ScalphaGoZero is an independent implementation of DeepMind’s AlphaGo Zero in Scala,
using Deeplearning4J (DL4J) to run neural networks.
You can either run experiments with models built in DL4J directly
or import prebuilt Keras models.
ScalphaGoZero is mainly an engineering effort to demonstrate how complex and successful systems
in machine learning are not bound to Python anymore. With access to powerful tools like ND4J for
advanced maths, DL4J for neural networks, and the mature infrastructure of the JVM, languages
like Scala can offer a viable alternative for data scientists.
This project is a Scala port of the AlphaGo Zero module found in
Deep Learning and the Game of Go.
Here’s how run after cloning:
will set up two opponents, simulate 5 games between them using the
AlphaGo Zero methodology and train one of the opponents with the experience data
gained from the games. For more extensive experiments you should build out this demo.
To use Keras model import you need to generate the resources first:
pip install tensorflow keras
The generated, serialized Keras models are put into
src/main/resources and are picked up
KerasModel class, as demonstrated in our tests.
Quite a few concepts are needed to build an AlphaGoZero system, ScalphaGoZero is intended
as a software developer friendly approach with clean abstractions to help users get
started. Many of the concepts used here can be reused for other games, only the basics are
really designed for the game of Go.
- Basics: To let a computer play a game you need to code the basics of the game, including
what a Go board,
a move or
the current game state is.
Notably, the Zobrist hashing technique
is implemented in the Go board class to speed up computation.
Game states and moves need to be translated into something a neural network can
use for training and predictions, namely tensors. We use ND4J
for this encoding step. AlphaGo Zero needs a specific ZeroEncoder,
but many other encoders are feasible and can be implemented by the user.
A Go-playing agent knows how to play a game, by selecting the next move, and handles game state information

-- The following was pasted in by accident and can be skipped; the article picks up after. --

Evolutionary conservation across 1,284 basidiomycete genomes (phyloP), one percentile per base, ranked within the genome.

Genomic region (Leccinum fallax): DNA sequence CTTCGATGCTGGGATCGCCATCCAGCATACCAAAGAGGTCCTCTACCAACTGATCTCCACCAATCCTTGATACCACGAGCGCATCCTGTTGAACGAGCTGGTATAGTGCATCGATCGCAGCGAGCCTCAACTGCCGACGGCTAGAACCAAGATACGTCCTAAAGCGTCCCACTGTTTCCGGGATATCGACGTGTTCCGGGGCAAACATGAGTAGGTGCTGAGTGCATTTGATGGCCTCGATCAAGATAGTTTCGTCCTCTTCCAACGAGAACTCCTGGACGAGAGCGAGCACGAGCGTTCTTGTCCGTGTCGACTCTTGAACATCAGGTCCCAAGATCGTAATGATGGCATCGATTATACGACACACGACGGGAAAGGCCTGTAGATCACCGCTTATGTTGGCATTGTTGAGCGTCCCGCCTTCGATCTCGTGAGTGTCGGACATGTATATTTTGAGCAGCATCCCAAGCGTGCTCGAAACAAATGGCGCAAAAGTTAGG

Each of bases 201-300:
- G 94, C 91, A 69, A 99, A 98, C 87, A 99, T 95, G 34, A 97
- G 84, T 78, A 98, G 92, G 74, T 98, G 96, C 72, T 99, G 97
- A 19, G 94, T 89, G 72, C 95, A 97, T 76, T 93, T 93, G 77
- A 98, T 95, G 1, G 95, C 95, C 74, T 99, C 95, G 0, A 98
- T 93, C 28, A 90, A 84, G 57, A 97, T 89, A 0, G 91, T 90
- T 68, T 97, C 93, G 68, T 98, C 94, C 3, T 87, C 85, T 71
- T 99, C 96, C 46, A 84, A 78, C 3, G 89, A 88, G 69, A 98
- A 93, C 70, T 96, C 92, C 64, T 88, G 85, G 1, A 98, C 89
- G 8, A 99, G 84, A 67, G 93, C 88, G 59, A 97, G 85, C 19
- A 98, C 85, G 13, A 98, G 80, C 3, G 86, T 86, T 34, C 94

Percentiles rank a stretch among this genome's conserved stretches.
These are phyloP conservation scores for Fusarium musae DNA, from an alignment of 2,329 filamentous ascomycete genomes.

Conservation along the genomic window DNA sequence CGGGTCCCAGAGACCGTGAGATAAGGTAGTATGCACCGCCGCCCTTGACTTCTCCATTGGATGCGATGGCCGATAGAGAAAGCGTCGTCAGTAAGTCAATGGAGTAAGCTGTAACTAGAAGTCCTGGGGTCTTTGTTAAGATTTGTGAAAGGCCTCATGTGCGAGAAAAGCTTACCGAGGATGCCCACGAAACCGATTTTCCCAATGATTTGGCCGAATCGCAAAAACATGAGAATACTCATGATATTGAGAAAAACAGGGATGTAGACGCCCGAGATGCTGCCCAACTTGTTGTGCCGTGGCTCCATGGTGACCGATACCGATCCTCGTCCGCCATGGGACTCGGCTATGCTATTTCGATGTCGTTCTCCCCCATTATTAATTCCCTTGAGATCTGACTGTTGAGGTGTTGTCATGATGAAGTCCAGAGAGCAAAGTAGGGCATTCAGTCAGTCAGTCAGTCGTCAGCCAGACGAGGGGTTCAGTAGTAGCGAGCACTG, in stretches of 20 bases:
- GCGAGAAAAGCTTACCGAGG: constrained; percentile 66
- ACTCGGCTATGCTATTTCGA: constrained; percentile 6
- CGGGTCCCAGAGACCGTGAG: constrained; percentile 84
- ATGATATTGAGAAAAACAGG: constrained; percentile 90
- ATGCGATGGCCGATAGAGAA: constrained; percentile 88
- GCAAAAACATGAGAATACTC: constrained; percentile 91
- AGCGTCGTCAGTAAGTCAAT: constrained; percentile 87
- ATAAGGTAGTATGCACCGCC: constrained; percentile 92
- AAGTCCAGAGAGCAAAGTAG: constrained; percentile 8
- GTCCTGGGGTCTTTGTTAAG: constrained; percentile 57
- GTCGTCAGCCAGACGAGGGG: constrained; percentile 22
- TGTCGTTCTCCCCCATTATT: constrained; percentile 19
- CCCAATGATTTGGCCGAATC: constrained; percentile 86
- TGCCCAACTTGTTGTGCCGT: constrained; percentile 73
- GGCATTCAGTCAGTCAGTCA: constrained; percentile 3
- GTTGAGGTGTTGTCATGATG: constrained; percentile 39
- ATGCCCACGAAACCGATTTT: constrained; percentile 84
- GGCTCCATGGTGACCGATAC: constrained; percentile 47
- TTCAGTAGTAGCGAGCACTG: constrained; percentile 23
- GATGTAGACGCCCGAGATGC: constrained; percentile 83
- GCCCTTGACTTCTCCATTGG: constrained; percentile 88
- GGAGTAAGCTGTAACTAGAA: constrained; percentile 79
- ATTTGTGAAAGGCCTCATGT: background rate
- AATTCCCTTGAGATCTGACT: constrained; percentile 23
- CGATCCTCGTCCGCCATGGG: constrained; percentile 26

internally. For AlphaGo Zero you need a ZeroAgent,
but other agents with simpler methodology can also lead to decent results.
To select a move, agents need machine learning models to predict the value of the current position (value function)
and how well a next move would probably work (policy function). In AlphaGo Zero both of these
components are integrated into one deep neural network, with a so called policy and value head.
We implemented this model in DL4J here.
To start with, you might want to work with simpler models. Each model that takes encoded states and outputs
the right shape can be used within this framework.
To play actual games, agents need the ability to estimate scores at the end of a game to decide
who won and reinforce the signals leading to victory (and weaken those leading to defeat). This
includes territory estimation and reporting game results.
When opponents play many games against each other, they generate game play data, or experience,
that can be used for training the agents. We use experience collectors
to store this information.
The last piece needed to run your own AlphaGo Zero is to create a simulation between two
instances. The simulation stores experience data and lets your agents learn from it, so they
become better players over time.
ScalphaGoZero can be improved in many ways, here are a few examples:
- Experience collectors build one large ND4J array, which won’t work for large experiments.
This should be refactored into an iterator that only provides you with the next batch
needed for training.
- Test coverage can be vastly improved. The basics are covered, but there are potentially many
edge cases still missing.
- Running a larger experiment and storing the weights somewhere freely accessible to users
would be beneficial to get started and see reasonable results from the start.
- Building a demo with a user interface would be nice. Agents could be wrapped in an HTTP server,
for instance, and connect against a web interface so humans can play their bots.